25th January 2017 by Online editors
STELLAR'S Genevieve is having a baby! Here she tells us about some of the pregnancy-related things she really wasn't expecting.
Having reached the four-month mark in my pregnancy, there are a number of things I’m still coming to terms with and a truck load of things still taking me by surprise. Every pregnancy is different so I can’t speak for everyone but there are definitely things I didn’t expect and some things I could have done with knowing about.
There were a few reasons I suspected I was pregnant and one of them was the sheer exhaustion I felt. Usually I would have loads of energy and I’d happily walk home after work and head to the gym, but suddenly even a stroll was tiring. I was arriving home at 6pm, getting into bed, and conking out. When I woke in the morning after a solid 12-hour sleep, I could barely lift my head off the pillow. Gym visits were out the window for the first three months entirely.
I found out I was pregnant at about three weeks which was a blessing, but I instantly felt overwhelmed and sick with worry and needed to know what was going on in there. Unfortunately in Ireland, your first hospital visit and mini scan don’t happen until you’re 14 weeks, which meant a whole two more months of worrying. You do have options if you don’t mind paying and we went to the Ultrasound Dimensions Clinic in Blackrock where we got an early scan which put my mind at ease, temporarily.
Even after the first and second scan both went well and the doctors said everything looked great and categorised me as a very low risk pregnancy, I still couldn’t stop worrying. Am I eating the right things? Am I sleeping enough? How dangerous is inhaling second-hand smoke? Why am I cramping? Why is my head so sore? Is the baby really, actually, healthy? Although I’m getting less stressed as the time goes on, there isn’t a day that goes by that I don’t panic about something. Whatever you do DON’T Google. Trust me on this.
I never knew that morning sickness is quite literally day and night sickness. I know some people don’t get it at all, but I really did. The nausea was staggering. If you can imagine the most hungover you’ve ever been and multiply it by 10, that’s what it feels like. Combined with travel sickness. Smells, sounds and movements can trigger it and it’s likely you might throw up at any stage during the day. It was particularly bad up until 12 weeks and then it eased, but not entirely.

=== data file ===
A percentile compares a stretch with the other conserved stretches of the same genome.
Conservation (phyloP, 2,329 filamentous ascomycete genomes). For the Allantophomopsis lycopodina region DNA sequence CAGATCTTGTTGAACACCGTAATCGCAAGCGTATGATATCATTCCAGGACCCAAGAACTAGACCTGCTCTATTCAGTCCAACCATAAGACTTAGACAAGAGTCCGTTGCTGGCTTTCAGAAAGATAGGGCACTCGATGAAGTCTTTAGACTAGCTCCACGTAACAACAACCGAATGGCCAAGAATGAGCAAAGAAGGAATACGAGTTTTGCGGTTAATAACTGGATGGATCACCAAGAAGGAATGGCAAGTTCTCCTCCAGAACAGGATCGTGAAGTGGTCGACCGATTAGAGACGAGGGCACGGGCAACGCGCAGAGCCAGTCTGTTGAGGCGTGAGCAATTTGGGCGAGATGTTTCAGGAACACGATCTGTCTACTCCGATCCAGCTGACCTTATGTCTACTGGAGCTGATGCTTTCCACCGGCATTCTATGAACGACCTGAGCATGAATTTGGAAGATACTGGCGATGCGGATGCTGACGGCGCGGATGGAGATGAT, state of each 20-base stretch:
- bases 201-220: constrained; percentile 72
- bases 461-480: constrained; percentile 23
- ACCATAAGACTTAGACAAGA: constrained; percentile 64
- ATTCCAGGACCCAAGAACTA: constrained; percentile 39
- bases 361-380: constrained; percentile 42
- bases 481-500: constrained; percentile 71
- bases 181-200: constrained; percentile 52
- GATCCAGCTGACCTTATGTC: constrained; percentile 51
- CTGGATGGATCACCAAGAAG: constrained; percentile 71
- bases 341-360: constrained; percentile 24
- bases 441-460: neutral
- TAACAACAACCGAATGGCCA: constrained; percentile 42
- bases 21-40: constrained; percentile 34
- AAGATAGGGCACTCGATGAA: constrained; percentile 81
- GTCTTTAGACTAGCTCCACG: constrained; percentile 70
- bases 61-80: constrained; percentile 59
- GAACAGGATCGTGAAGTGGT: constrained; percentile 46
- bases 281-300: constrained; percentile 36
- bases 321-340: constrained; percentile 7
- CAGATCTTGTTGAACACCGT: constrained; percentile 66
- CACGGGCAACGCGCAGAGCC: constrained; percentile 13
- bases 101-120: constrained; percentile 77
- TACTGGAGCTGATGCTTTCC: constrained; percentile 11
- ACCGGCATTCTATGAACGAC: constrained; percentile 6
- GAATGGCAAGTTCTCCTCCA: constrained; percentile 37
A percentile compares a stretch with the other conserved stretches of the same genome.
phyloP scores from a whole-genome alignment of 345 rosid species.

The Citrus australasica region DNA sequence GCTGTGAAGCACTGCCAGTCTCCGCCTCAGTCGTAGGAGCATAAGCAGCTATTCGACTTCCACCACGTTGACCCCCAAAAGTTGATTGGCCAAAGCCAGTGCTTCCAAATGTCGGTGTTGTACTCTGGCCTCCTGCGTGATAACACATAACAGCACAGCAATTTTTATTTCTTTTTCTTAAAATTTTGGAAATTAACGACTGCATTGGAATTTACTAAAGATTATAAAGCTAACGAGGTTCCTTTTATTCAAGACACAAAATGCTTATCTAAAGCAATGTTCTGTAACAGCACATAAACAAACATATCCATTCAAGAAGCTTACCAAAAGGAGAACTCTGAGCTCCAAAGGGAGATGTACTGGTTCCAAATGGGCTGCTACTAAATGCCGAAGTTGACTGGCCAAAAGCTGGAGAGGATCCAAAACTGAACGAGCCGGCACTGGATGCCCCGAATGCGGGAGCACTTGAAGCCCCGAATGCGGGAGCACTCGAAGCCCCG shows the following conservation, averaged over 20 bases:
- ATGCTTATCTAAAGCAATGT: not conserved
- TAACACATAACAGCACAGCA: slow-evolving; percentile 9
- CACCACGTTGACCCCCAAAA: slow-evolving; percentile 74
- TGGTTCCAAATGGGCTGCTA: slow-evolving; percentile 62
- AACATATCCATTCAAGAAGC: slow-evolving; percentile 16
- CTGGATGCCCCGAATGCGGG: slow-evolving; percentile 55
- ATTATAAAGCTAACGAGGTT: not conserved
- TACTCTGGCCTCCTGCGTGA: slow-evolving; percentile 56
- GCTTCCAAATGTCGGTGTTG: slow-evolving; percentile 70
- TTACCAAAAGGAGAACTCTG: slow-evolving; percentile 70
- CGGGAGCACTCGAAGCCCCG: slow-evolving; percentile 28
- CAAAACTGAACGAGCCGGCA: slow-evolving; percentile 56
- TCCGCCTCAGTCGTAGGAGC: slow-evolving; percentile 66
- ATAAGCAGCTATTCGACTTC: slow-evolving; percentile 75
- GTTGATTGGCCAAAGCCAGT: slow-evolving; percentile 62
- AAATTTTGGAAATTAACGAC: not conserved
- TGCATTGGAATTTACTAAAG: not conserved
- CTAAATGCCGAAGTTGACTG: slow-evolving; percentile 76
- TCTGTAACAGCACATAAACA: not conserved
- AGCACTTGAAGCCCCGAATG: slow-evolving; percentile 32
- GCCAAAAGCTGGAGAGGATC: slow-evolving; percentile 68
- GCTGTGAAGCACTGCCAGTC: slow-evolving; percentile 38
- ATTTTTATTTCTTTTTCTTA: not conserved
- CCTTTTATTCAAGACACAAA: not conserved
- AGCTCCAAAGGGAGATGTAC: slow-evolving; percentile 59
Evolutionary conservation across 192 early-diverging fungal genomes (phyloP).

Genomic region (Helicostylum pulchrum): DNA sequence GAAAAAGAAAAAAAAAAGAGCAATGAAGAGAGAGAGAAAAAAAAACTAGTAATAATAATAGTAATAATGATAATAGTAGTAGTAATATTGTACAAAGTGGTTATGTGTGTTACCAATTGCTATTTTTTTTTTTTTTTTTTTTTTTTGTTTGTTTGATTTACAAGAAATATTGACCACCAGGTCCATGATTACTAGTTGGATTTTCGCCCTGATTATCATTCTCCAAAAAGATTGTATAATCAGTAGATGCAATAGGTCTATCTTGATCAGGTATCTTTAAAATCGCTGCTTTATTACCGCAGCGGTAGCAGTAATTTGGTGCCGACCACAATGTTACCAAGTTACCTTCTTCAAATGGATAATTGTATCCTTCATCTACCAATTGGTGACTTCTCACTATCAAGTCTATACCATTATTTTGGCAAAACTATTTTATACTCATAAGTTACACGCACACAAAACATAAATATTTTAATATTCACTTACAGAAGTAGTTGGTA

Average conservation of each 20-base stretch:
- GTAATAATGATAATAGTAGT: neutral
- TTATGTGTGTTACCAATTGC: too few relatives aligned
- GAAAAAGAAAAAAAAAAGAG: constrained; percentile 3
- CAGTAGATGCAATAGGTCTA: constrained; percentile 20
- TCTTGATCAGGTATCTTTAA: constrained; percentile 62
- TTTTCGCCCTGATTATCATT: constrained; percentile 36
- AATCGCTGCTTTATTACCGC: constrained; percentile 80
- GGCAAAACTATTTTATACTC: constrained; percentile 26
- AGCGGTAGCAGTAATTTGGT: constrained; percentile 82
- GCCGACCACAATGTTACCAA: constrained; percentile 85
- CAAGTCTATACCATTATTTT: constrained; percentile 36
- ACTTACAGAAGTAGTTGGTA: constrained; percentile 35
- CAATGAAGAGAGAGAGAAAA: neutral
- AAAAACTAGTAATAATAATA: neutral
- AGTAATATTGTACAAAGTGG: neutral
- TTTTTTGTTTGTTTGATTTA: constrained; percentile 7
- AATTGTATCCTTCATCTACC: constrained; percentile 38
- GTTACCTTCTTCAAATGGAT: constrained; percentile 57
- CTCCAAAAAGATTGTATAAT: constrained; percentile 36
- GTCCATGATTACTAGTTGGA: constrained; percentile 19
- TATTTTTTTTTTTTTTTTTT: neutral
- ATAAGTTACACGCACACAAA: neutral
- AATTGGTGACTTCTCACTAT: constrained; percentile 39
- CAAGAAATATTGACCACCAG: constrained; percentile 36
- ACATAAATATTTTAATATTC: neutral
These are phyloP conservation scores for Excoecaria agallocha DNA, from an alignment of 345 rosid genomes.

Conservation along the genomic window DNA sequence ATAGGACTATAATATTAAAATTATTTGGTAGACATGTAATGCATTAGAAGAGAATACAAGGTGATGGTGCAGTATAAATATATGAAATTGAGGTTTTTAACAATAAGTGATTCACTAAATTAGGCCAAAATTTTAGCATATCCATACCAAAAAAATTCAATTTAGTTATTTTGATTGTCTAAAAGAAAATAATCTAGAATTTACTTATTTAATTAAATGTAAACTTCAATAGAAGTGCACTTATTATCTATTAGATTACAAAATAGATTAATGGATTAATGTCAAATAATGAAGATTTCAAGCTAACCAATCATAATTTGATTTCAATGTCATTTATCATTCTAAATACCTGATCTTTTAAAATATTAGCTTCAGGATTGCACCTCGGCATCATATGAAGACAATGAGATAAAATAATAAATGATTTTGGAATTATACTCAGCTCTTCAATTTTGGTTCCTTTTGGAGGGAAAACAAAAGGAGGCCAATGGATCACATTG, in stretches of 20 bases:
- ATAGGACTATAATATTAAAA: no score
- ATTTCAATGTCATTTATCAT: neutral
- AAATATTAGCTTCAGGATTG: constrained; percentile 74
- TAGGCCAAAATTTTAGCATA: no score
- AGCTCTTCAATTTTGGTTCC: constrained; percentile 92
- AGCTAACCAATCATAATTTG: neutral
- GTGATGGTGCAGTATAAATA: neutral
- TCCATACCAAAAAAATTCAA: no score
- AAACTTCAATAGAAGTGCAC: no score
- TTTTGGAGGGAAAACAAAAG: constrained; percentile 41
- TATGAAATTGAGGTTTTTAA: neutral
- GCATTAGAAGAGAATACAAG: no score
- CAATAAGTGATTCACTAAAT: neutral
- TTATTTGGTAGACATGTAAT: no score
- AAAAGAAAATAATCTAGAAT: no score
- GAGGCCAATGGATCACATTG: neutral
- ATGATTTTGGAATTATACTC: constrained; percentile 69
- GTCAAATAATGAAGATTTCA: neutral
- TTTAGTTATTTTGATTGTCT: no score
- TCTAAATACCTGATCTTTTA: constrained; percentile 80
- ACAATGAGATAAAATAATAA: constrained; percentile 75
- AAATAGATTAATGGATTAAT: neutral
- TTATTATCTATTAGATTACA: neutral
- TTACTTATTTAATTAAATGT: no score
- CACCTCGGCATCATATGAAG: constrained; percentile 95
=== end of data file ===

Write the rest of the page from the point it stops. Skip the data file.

Suddenly your favourite food becomes the most unappealing thing imaginable, even cups of tea seem unbearable. Not only that, but you’ll have a delicious meal one night that you thoroughly enjoy but go to make the same meal again a few days later and your stomach is turning at the thought of it. Any time I had spicy food, I was up all night with indigestion and heartburn which I had never experienced before and bland foods are now my best friend. Creamy mashed potato, all day.
Trying to hide a pregnancy around Christmas time is tricky enough, there are only so many sickies you can pull and staying out past 9pm is difficult in the first few weeks. The first thing that a lot of people wondered about was the not drinking; was it hard? Did I miss it? The answer is no, not at all. The thought of a glass of wine made me grimace, when usually it would be one of my favourite things. Your taste buds completely change and I am just as content drinking a hot Ribena when everyone else is on the hot whiskeys.
It’s not just the worry that keeps you awake, it’s the discomfort too, and you don’t even need a big bump to experience that. It’s so difficult to find a comfortable position especially if you’re used to sleeping on your tummy or your back. You’re advised to avoid sleeping on your back after 16 weeks as your uterus presses against your vena cava, which is the main vein carrying blood to your heart. My advice? Get a pregnancy pillow as soon as you can.
I have always associated pregnancy with glowing, gorgeous health and I think I assumed the same would happen to me. It hasn’t so far anyway. The first couple of months were a blurry haze of sickness, bleeding gums, dry skin, a breakout of psoriasis and growing, veiny boobs. That’s not even the height of it. It sounds godforsaken awful but things are getting easier every day and it doesn’t take away from how happy you are.
So basically when the going gets tough, remember this: Your body is doing an utterly amazing thing; be patient with it.
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